Japan's Little Thumbelina
The Lovely Kaguyahime, the mascot of Takehara
A more recent heroine of Takehara, the lovely and curious high school student of NHK's animated series Tamayura, graces the front of the soba noodle shop near Ebisu Hall.
The talented teen photographer immortalized in paper and light.
Casting eerie shadows onto old white plastered walls and aged wooden fences, the candlelight flickered and dipped, sending us into a rather blissful hypnotic trance. The locals had brought out their own glowing creations in homemade paper decorated with children's illustrations, leaves, pampas grass and other findings from the surrounding mountains. Small gift shops, spacious sake storehouses, even important national heritage sites like the Shunpu Residence, had their doors wide open to the public, some with live enka or classic Japanese music floating from sliding shoji rooms.
A free, impromptu recital open to any wishing to pop in for a break from the cold.
Revelers browsed among the precious offerings of homemade crafts like local-made bamboo ware and chirimen silk figurines. Others stopped to warm up at the occasional vendor selling tasty treats such as takoyaki, fried udon noodles or piping-hot zenzai (sweet bean soup). Hot coffee was available at strategic points along the main streets.
Lining up for some delicious nighttime treats!
A Peek Inside the Magic
Too much beauty at once!
Turning onto Honmachi Dori, passing folks queued up for hot soup and coffee, galleries and museums sported renditions of famous Japanese landmarks and concepts like giant origami cranes and Mt. Fuji. We were lucky enough to stumble upon Tokyo's very own Sky Tree, a towering tale in twisted bamboo strips nearly twenty feet tall! We hadn't yet seen the real one since its completion in 2012, so this "small-scale" model was a satisfying substitute.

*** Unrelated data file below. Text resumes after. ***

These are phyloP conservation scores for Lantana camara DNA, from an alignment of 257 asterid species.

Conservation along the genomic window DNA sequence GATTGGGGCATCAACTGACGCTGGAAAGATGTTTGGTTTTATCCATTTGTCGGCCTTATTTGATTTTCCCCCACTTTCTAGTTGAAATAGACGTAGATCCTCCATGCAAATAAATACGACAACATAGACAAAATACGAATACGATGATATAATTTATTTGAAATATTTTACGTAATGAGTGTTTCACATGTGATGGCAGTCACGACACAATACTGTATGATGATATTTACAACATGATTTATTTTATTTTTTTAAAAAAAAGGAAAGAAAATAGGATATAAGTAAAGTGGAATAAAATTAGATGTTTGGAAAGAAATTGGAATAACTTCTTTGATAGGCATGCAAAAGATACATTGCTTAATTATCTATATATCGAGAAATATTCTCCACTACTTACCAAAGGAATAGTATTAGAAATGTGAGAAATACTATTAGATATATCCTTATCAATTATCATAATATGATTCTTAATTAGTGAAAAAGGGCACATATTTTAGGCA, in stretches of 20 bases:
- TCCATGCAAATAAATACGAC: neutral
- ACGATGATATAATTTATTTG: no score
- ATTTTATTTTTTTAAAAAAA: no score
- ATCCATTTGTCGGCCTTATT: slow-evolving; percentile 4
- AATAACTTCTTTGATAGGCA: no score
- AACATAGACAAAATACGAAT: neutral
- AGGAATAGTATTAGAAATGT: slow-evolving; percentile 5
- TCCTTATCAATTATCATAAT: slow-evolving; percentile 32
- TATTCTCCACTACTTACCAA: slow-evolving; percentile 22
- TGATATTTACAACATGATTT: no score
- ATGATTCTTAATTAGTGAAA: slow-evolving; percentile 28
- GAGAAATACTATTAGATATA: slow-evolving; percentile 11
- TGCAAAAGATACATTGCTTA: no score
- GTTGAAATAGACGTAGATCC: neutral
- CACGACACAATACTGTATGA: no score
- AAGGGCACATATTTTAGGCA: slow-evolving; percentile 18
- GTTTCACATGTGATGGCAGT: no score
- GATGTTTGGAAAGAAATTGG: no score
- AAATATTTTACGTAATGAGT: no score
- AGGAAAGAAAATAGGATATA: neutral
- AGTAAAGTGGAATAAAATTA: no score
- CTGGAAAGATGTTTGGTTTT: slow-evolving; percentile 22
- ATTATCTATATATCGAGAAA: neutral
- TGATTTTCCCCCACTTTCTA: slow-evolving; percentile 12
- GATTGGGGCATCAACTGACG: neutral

Bamboo Sky Tree
There was simply way too much wonderment to take in and savor with all five senses. We were surprised to learn that we'd wandered a full three hours in just this tiny part of the city! Floating through the magic of this slow, warm and gentle-hearted town, you can't help but be inspired by the way this entire community pulled all of its resources and ingenuity together to express its love of history, nature and mystery through visions of art and light.
Traditionally, the festival lasts only two nights (a Saturday and Sunday either in late October or early November). But this year, the Shokeinomichi Candle Festival spans two entire weekends (October 26～27, November 2～3), so you still have a chance to catch the event! It's recommended you arrive at the site by sundown to see all the entries and spectacles. There's a lot to take in and you won't want to miss a thing!
Access to Takehara Machinami Hozonchiku:
By Train (from Hiroshima City): take the JR Kure Line to Takehara Station (sometimes via Hiro). The Historical District is only a 15-minute walk from the station. Just follow the masses and you can't lose.
By Bus (from Hiroshima City): Take the Geiyo Bus from either the Sogo Building or JR Hiroshima Station to Takehara Station (about 1 hr).
By Car: (the long, cheap way): Take Route 2 from Hiroshima straight across through Kure to Takehara. Parking is available at nearby Michi no Eki Takehara and at other designated spots along the river.